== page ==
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Comment: Renaming never worked to improve reputation (Score 4, Insightful) 426

Windows 7 was better received by the market because it was BETTER than Vista. Windows 8 was crap and got he reception it deserved. Merely releasing 9 without removing the crapstatic TIFKAM interface will result in poor reputation.

The reasons Internet Explorer got a bad reputation:

1. It was tied to the operating system, unnecessarily. The browser has exactly zilch to do with the operating system. ActiveX controls, tying versions of the browser with versions of the OS, varying behaviour of same browser version on different OS versions etc. If IE is renamed, it should be delinked from the OS like other browsers.

2. Intentional non-compatibility with standards, because of the arrogant assumption that with marketshare they can bully the World.

3. No sandboxing, no protection from ads, popups, malware downloads, sucking upto to the MAFIAA in proprietary standards and DRM.

Fix these issues in the browser FIRST, then call it Internet Shit-hole, but people will still buy it.

Comment: Re:Microsoft cannot fool all the people all the ti (Score 5, Insightful) 337

by jkrise (#47645759) Attached to: Microsoft Surface Drowning?

I can't believe how sentimental people were towards a junkpile like XP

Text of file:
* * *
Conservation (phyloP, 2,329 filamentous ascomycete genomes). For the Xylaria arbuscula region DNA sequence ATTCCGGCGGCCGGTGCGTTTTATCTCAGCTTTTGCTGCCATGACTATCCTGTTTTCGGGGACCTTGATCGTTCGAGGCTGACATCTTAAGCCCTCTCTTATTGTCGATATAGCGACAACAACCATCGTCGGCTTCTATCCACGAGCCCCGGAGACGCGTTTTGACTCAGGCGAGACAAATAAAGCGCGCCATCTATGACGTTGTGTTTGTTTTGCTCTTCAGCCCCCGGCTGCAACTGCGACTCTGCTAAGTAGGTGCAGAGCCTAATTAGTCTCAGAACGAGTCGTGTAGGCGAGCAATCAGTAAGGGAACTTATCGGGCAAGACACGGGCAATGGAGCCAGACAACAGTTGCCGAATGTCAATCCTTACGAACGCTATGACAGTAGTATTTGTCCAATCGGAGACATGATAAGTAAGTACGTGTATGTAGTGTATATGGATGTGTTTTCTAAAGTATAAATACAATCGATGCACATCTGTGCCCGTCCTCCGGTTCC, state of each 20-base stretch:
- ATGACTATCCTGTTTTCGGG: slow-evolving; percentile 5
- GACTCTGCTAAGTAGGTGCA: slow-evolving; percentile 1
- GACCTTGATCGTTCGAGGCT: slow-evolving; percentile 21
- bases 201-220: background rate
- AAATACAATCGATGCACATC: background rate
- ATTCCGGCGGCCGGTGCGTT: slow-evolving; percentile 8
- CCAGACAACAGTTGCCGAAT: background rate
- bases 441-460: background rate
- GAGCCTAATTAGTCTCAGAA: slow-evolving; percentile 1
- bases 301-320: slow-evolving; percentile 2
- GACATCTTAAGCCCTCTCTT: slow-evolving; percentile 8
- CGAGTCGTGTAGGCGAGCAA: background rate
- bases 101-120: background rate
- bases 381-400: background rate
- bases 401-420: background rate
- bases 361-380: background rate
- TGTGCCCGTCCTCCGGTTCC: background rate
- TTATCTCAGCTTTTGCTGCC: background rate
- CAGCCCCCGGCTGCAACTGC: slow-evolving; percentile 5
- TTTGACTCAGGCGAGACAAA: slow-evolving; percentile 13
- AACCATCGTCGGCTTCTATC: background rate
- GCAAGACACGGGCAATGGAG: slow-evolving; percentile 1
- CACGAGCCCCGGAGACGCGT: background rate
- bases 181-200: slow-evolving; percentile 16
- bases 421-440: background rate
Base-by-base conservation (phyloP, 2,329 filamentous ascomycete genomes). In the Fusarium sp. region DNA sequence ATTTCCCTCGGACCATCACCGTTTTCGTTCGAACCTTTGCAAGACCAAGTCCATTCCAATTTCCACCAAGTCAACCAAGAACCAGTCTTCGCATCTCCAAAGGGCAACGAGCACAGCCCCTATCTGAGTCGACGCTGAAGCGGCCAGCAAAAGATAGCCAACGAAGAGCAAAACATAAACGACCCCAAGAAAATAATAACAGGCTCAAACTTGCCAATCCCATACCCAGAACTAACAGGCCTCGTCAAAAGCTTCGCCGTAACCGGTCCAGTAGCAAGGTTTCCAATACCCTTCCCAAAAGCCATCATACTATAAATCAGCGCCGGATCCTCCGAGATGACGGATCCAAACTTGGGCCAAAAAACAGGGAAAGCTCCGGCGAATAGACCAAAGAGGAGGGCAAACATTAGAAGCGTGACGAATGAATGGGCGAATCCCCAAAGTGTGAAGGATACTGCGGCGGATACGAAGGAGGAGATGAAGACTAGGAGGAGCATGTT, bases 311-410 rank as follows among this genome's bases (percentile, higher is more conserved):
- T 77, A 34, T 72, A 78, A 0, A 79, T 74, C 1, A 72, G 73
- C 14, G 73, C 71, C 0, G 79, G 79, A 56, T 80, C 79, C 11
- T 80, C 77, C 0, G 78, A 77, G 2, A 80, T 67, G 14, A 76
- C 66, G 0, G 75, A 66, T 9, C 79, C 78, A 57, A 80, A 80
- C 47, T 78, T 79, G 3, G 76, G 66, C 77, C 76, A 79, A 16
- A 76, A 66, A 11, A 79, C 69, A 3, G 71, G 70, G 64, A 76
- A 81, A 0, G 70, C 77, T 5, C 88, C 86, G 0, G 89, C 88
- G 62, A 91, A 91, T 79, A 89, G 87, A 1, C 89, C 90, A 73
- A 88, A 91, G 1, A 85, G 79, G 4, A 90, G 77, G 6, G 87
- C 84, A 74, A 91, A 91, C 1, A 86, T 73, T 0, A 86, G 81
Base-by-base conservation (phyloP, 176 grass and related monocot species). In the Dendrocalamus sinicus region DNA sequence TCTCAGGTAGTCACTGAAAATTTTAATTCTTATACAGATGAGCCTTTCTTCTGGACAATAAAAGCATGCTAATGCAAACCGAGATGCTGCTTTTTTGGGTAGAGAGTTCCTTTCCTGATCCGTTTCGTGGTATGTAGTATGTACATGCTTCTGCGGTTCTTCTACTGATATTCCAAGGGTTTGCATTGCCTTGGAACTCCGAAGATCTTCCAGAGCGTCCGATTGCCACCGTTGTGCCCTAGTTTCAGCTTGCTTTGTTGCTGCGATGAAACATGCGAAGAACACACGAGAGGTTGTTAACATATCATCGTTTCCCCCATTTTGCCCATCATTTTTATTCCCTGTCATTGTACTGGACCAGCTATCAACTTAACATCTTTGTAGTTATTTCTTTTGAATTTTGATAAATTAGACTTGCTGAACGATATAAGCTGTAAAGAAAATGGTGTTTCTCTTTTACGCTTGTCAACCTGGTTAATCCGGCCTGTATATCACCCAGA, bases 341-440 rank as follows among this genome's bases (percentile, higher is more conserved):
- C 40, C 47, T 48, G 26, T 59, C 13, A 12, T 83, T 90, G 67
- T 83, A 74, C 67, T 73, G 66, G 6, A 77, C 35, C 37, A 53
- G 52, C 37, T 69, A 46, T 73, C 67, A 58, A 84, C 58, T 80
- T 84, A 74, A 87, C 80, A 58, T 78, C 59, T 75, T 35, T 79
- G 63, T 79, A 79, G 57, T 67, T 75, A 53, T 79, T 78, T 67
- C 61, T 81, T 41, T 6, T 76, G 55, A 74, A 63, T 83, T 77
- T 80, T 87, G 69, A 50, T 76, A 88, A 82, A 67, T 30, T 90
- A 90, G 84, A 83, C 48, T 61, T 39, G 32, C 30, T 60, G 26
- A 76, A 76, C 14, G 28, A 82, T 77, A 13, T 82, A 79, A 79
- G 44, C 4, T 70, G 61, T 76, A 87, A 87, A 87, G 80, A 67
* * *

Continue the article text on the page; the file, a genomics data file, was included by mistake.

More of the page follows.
Sentimental, eh? More like hard-nosed and very very practical and down to earth.
Will XP get my real useful application software running? YES.
Will my software run on 7 or 8? NO.

So, no sentiment towards Microsoft - simply stick with what works.

Stuff that works isn't junkpile; stuff that consumes more space but gets in the way of getting work done is a large pile of junk. So the adjective suits Windows 7 or 8, not XP.

Comment: Re:Microsoft cannot fool all the people all the ti (Score 1) 337

by jkrise (#47645711) Attached to: Microsoft Surface Drowning?

It is true that I gave up on Vista early. With Windows 8 and later, I had zero motivation to even try and install them on hardware that works perfectly with 7.

Some college and hospital apps do not work with 7, but do well with XP; besides Windows 7 required more RAM than XP; so we deceided to stick with XP.

Comment: Microsoft cannot fool all the people all the time (Score 2, Insightful) 337

by jkrise (#47645631) Attached to: Microsoft Surface Drowning?

Everybody went in for Windows as their favoutte desktop operating system a couple decades back. After XP, there is little to be gained from Microsoft's latter offerings in operating systems. So now we are seeing large migrations to Linux and larger numbers still sticking on with XP.

In the tablet marketplace, Microsoft is a recent entrant. iPad and Android tablets comfortably have more than 90% marketshare in this segment.

Microsoft started out with restrictions on what processor, screen size and memory can be offered by OEMs in tablet form factor, to try and prevent tablets eating away their desktop marketshare.

Then MS provided a convoluted method of delivering apps for tablet devices compared to desktop apps with similar functionality and architecture. Developers boycotted the entire Surface market as a result.

And the Surface is priced more than twice that of a laptop, despite the latter providing more usability and applications, once the OS is upgraded from 8 to 7. Yes, I meant upgraded, it wasn't a typo.